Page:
When in a destitute situation

When in a destitute situation, loneliness is one of the worst feelings there is. In the fictional novella Of Mice and Men, John Steinbeck emphasizes the need of friendship, but more importantly, how loneliness ultimately bestows on certain characters. Due to the global phenomenon of the Great Depression, which instituted low income and excessive tax rates, life on the ranch was difficult and sluggish. Nevertheless, some characters establish meaningful friendships which allow them to depend on each other and pursue the same dream. In contrast, Curley’s wife is subjected to loneliness because of her gender and misunderstanding from the men.
Curley’s wife, being the only female personality on the ranch, is frequently isolated from the others due to sexist tendencies. At the time, women were perceived as inferior to men, resulting in a substantial amount of discrimination towards women. In order to show that the men left on the ranch are undervalued, Curley’s wife impulsively states that “They left all the weak ones here” (92). Although she is not wrong, it is clear that she is also seen as a weaker figure by virtue of her gender. Nonetheless, that wasn’t the only thing standing between Curley’s wife and comradeship with the others. The other obstacle she has to deal with is her own psychotic husband. Curley’s wife displays her submissiveness to her husband when she mentions that, “You can talk to people, but I can’t talk to nobody but Curley”(87). As Curley’s wife seeks to befriend the other men, Curley is suspicious that she is attempting to get with Slim, who does not dread Curley in any aspect. While it makes her feel mad, due to the fact that Curley is always watching over her, she doesn’t seem to do anything, due to the lack of power she has against Curley. Therefore, Curley’s wife is not authorized by her husband to chat with the others, despite it going against what she desires. On behalf of being the only woman on the ranch and the inequality of genders, Curley’s wife is susceptible to solitude.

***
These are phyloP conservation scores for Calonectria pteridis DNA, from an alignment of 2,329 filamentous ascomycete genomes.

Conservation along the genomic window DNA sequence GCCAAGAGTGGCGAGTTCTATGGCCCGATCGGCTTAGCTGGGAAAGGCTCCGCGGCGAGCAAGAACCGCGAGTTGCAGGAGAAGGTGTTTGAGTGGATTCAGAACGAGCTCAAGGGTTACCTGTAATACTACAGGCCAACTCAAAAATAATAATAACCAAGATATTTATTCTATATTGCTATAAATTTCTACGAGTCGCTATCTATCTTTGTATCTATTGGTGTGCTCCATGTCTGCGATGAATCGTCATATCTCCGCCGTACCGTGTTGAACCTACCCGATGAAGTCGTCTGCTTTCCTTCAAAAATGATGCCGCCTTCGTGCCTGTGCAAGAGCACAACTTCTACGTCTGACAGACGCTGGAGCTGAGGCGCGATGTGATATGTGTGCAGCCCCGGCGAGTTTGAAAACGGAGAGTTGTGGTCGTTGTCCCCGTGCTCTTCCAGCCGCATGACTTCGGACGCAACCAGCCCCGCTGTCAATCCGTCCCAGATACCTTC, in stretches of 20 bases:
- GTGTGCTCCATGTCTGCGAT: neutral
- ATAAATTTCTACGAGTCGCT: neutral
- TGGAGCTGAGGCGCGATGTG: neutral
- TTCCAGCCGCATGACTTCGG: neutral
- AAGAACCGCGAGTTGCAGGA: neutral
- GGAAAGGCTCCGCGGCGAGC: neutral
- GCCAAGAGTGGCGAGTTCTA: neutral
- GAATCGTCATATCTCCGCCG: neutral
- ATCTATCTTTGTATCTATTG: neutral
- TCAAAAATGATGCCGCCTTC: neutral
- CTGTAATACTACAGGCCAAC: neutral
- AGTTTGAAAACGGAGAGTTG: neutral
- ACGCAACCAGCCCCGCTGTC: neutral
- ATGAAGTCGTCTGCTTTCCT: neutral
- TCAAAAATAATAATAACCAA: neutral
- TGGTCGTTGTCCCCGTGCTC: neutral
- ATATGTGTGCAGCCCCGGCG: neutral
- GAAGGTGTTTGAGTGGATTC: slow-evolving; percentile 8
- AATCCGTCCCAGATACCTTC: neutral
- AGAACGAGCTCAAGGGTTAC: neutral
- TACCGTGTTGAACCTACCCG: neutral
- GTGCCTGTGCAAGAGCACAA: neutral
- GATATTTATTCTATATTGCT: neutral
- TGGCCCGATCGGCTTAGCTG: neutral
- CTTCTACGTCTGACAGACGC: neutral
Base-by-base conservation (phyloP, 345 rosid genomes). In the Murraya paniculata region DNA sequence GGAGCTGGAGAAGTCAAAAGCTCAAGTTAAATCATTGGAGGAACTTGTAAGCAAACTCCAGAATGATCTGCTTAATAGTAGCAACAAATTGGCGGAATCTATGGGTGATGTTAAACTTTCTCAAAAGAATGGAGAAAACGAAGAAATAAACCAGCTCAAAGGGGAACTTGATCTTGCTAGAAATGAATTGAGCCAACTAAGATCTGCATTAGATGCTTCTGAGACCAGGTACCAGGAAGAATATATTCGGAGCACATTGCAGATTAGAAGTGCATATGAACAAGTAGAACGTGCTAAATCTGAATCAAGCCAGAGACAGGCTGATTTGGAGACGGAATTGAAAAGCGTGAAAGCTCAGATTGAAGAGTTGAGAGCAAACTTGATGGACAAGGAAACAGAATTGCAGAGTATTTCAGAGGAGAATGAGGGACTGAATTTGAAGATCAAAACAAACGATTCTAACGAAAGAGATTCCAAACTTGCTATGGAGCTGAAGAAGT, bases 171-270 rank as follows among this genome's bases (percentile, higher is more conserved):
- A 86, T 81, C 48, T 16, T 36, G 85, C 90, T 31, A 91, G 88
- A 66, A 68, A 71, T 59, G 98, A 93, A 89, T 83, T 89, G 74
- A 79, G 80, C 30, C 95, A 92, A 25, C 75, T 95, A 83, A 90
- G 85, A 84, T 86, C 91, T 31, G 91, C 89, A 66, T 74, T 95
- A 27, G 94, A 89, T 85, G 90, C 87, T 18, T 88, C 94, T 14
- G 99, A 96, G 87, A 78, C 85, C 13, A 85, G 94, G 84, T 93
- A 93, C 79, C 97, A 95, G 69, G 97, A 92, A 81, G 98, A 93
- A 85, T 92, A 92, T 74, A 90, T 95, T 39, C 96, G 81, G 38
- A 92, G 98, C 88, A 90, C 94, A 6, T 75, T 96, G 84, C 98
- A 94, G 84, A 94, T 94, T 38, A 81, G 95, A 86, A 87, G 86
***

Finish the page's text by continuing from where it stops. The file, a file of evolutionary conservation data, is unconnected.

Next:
When it comes to being associated with the others, Curley’s wife’s technique is not the most ideal. She assumes a flirtatious approach to most of the men in hopes of grasping their attention. In order to clarify that she is open to companionship, the novel states, “She put her hand behind her back and leaned against the door frame so that her body is thrown forward”(31). It is apparent that Curley’s wife has an extroverted personality on account of her exasperating poses and her excessive amount of makeup. Though her desperate need for attention from the men, they distinguish her as a tramp. Likewise, Curley’s wife undertakes subtle movements to the extent of obtaining recognition. George puts forward that Curley’s wife is only, “Married two weeks and already got the eye”(28). Seeing that Curley’s wife has hooked Lennie in with her appearance. The glimpse in Curley’s wife’s eyes exhibits a sly interest towards the men. Still, it is apparent that she has a husband; thus the men ignore difficulty with her. Although Curley’s wife is making an effort to talk to the men, it seems to alert them to withdraw from her space.
Outstanding to her gender and misunderstanding from the others, Curley’s wife is avoided and discriminated against. She is repeatedly left out from activities with the others on account of being a woman. Furthermore, the men on the ranch misinterpret her when she wishes for someone to talk to. However, it is not Curley’s wife’s fault that the men on the ranch refrain from associating with her. They misconceive her, concerning that she is married to their boss’s son and that she is a woman. Everybody should be given an impartial chance, regardless of their gender, appearance, race, or ethnicity. Representation should not be defined by status, but by who they ultimately choose to be.